Even if the bank issuing the certificate has a 100% coverage ratio, the certificate is ultimately a promise to pay gold, not gold. This introduces counterparty risk into the equation. All fiat currencies today are a counterparty to government debt, which exposes the whole economy to counterparty risk. What happens if the US government defaults? Complete economic collapse.
The appeal of physical gold is that it has no counterparty risk, but it is not practical to trade. On the other hand, Bitcoin can be traded in its purest form, unadulterated Bitcoin sent between market participants, with no need for an intermediary. This is even more relevant in today's digital world.
Neutrality is another key reason why gold has always been heralded as a superior form of money. It is not controlled by anyone. It knows not of borders or political affiliations. Anyone can buy it, and everyone will accept it. There are some caveats, of course.
Although gold can be freely bought in most countries, it is also true that most of the gold production in the world comes from a few countries. Bitcoin is more democratic in the sense that literally anyone can mine it. Even if you don't have dedicated hardware, you could join a mining pool.
The other big issue is that gold, due to its physician nature, needs to be secured, which also gives the custodian a lot of power. We can see in the chart below how the US accumulated gold reserves during World War I and World War II.
Many Allied countries sent their gold reserves to the US, not because they particularly wanted to, but because they were afraid the Nazi troops would seize the gold upon invasion, which is exactly what they did.
This put the US in a very powerful position, which, of course, led to abuse. Bretton Woods created a dollar-centered system, where currencies were redeemable in dollars, and dollars only were redeemable in gold. However, it only took a couple of decades before the US reneged on its promise when Nixon "closed the gold window" in 1971.
This happened because gold has certain limitations. This wouldn't have happened with Bitcoin. Digital currency is much easier to store and secure. This protects it from theft, fraud, and undue accumulation.
Lastly, I would argue that once again, thanks to its digital properties, Bitcoin is more censorship resistant than gold.
All around the world, gold has been the victim of censorship precisely because it is such a powerful form of money. Politically motivated fiat systems cannot compete head-to-head with gold, which is why there have been numerous gold bans worldwide.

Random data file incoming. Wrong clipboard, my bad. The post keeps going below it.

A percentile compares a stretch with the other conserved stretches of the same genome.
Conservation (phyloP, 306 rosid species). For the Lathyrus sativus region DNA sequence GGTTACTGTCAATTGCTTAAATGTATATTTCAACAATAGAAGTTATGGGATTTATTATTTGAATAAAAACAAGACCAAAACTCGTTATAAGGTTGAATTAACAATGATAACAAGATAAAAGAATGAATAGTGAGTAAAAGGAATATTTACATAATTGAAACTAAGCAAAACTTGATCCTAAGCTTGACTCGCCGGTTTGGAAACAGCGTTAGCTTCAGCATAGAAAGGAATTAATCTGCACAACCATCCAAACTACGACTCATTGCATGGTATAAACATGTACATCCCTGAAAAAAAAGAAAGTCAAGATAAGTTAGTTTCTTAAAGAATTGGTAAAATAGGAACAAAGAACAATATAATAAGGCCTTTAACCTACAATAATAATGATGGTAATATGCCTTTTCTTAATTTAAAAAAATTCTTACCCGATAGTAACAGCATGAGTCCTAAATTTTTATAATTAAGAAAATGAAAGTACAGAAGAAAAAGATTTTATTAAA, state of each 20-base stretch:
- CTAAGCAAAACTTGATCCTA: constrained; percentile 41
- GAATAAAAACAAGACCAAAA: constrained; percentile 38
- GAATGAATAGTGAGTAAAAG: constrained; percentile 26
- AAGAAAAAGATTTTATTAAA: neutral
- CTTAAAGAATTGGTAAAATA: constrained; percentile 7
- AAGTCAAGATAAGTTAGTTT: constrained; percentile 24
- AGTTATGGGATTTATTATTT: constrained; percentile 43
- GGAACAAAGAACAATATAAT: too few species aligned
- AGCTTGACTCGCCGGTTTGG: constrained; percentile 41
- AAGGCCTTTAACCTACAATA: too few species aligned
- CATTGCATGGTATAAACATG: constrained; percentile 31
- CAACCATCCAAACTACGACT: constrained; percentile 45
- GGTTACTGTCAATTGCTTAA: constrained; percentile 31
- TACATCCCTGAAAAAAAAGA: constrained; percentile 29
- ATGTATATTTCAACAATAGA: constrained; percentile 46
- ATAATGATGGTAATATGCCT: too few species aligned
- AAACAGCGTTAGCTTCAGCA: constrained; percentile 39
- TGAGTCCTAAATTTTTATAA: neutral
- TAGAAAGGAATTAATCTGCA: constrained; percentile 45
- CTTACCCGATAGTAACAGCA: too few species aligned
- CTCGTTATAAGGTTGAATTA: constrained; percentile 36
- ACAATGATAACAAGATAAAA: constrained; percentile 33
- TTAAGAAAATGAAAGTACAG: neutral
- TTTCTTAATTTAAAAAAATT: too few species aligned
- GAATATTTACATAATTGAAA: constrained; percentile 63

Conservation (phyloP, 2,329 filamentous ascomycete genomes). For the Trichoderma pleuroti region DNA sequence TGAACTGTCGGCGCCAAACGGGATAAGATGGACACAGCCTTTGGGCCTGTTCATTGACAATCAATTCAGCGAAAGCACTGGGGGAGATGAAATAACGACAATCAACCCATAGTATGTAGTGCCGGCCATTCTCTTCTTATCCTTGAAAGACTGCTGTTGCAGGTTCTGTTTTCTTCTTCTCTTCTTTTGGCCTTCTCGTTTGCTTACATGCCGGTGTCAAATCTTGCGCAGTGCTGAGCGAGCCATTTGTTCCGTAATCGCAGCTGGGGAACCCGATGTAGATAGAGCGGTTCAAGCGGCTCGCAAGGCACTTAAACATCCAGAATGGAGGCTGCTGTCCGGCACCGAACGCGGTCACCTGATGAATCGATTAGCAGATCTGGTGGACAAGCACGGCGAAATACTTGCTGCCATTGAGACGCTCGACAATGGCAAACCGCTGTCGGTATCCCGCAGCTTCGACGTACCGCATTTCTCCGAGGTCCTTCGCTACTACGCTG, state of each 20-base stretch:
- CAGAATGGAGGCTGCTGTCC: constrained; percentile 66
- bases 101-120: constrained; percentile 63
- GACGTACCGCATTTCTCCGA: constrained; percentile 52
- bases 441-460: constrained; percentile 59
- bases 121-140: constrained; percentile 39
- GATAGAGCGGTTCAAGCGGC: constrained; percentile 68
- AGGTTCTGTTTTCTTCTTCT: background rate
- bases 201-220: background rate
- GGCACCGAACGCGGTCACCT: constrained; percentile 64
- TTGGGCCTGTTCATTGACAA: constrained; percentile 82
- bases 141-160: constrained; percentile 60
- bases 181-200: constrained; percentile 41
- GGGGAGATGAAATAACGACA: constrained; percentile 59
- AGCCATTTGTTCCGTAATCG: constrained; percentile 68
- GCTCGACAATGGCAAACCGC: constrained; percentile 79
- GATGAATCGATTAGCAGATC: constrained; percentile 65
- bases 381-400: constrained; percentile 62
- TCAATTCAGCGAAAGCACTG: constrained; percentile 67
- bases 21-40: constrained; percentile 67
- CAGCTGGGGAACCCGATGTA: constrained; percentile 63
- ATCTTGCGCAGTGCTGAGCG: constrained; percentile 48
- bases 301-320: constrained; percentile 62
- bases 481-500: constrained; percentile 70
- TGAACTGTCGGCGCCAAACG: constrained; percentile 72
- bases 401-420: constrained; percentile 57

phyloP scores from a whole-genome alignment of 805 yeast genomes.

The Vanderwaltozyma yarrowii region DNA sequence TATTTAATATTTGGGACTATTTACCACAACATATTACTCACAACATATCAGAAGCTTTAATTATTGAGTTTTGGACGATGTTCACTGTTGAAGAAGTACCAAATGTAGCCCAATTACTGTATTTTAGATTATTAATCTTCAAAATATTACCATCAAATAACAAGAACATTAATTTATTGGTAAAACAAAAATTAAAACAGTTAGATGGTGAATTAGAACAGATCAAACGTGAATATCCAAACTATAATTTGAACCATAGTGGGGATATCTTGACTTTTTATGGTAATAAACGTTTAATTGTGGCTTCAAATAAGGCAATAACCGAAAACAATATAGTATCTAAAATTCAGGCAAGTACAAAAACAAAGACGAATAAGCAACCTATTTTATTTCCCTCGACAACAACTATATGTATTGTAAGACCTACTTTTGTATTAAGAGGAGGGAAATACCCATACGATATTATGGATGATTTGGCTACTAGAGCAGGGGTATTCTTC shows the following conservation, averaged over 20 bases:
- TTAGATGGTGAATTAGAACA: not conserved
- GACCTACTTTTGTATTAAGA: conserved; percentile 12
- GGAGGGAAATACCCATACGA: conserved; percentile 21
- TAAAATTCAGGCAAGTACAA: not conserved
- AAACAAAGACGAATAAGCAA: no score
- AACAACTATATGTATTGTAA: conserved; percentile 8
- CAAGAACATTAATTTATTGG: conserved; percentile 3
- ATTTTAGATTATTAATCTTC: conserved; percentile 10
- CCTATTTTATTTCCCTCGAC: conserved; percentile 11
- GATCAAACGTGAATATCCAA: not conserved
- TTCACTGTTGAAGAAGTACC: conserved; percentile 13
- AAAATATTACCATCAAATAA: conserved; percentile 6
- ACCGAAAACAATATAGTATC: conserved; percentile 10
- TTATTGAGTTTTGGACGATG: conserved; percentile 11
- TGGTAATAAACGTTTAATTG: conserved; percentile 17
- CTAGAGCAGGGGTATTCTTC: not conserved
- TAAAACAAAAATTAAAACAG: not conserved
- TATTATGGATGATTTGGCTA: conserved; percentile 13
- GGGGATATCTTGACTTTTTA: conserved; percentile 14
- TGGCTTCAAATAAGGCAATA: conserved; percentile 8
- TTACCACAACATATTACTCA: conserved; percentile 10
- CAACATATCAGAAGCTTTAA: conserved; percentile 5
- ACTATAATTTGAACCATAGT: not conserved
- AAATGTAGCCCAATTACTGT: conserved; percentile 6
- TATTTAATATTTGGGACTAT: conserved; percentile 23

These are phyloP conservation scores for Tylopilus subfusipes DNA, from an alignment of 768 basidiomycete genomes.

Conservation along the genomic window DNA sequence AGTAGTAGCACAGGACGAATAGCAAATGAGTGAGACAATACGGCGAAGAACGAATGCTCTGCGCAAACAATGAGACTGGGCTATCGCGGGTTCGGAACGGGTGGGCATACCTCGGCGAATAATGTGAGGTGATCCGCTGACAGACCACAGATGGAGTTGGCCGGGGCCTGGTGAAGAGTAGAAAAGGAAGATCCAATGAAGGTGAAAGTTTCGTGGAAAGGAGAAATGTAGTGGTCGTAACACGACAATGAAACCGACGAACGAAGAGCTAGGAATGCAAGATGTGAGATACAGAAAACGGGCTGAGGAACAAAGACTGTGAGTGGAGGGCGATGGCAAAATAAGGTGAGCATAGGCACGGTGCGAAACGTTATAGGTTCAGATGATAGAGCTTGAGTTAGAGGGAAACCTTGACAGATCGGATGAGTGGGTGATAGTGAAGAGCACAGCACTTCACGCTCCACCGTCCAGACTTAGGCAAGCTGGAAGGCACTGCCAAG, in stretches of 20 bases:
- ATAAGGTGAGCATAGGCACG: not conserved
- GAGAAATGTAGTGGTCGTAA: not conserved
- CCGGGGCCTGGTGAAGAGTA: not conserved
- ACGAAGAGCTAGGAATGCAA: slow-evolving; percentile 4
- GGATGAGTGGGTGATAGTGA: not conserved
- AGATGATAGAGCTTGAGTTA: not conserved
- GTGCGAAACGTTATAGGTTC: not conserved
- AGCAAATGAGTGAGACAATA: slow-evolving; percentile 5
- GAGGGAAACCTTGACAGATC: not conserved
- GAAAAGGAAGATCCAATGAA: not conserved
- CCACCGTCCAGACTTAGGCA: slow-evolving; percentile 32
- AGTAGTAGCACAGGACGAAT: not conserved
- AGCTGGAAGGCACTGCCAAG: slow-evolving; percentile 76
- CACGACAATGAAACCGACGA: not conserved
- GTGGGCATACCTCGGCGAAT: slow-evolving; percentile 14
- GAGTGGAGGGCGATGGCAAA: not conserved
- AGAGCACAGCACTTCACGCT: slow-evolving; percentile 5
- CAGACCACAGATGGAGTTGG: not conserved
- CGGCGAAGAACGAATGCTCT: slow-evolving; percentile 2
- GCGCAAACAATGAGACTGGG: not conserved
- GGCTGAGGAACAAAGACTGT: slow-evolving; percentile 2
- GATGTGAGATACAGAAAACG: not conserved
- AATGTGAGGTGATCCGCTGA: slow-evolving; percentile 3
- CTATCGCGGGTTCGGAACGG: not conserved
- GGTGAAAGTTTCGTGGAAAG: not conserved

In 1934, the gold reserve act banned private ownership of gold ahead of a massive dollar devaluation. In China, as of right now, retail traders are being limited when it comes to precious metal ownership. And meanwhile, Central Banks are stockpiling gold like they haven't in over 50 years.
This hardly seems fair; it is another limitation that gold has, and Bitcoin doesn't. Bitcoin can move freely and anonymously. A law could be enacted to ban Bitcoin ownership, but how would it even be enforced? Short of torturing citizens for their private keys, there is little the government could do to seize Bitcoin. And what's more, economic trade could still occur despite a Bitcoin ban. Peer-to-peer transactions in Bitcoin can't be stopped by decree.
Once again, Bitcoin excels where gold fails.
In conclusion, there are clear advantages to Bitcoin as a store of value over gold. This is not to say gold ownership doesn't have its place. Furthermore, it's important to concede one point to the yellow metal. Gold has a very long history of acting as a store of value, which makes it even more reliable as a store of value. Bitcoin is barely 13 years old, so it still has some history to make.
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Disclosure: I/we have a beneficial long position in the shares of BTC-USD either through stock ownership, options, or other derivatives. I wrote this article myself, and it expresses my own opinions. I am not receiving compensation for it (other than from Seeking Alpha). I have no business relationship with any company whose stock is mentioned in this article.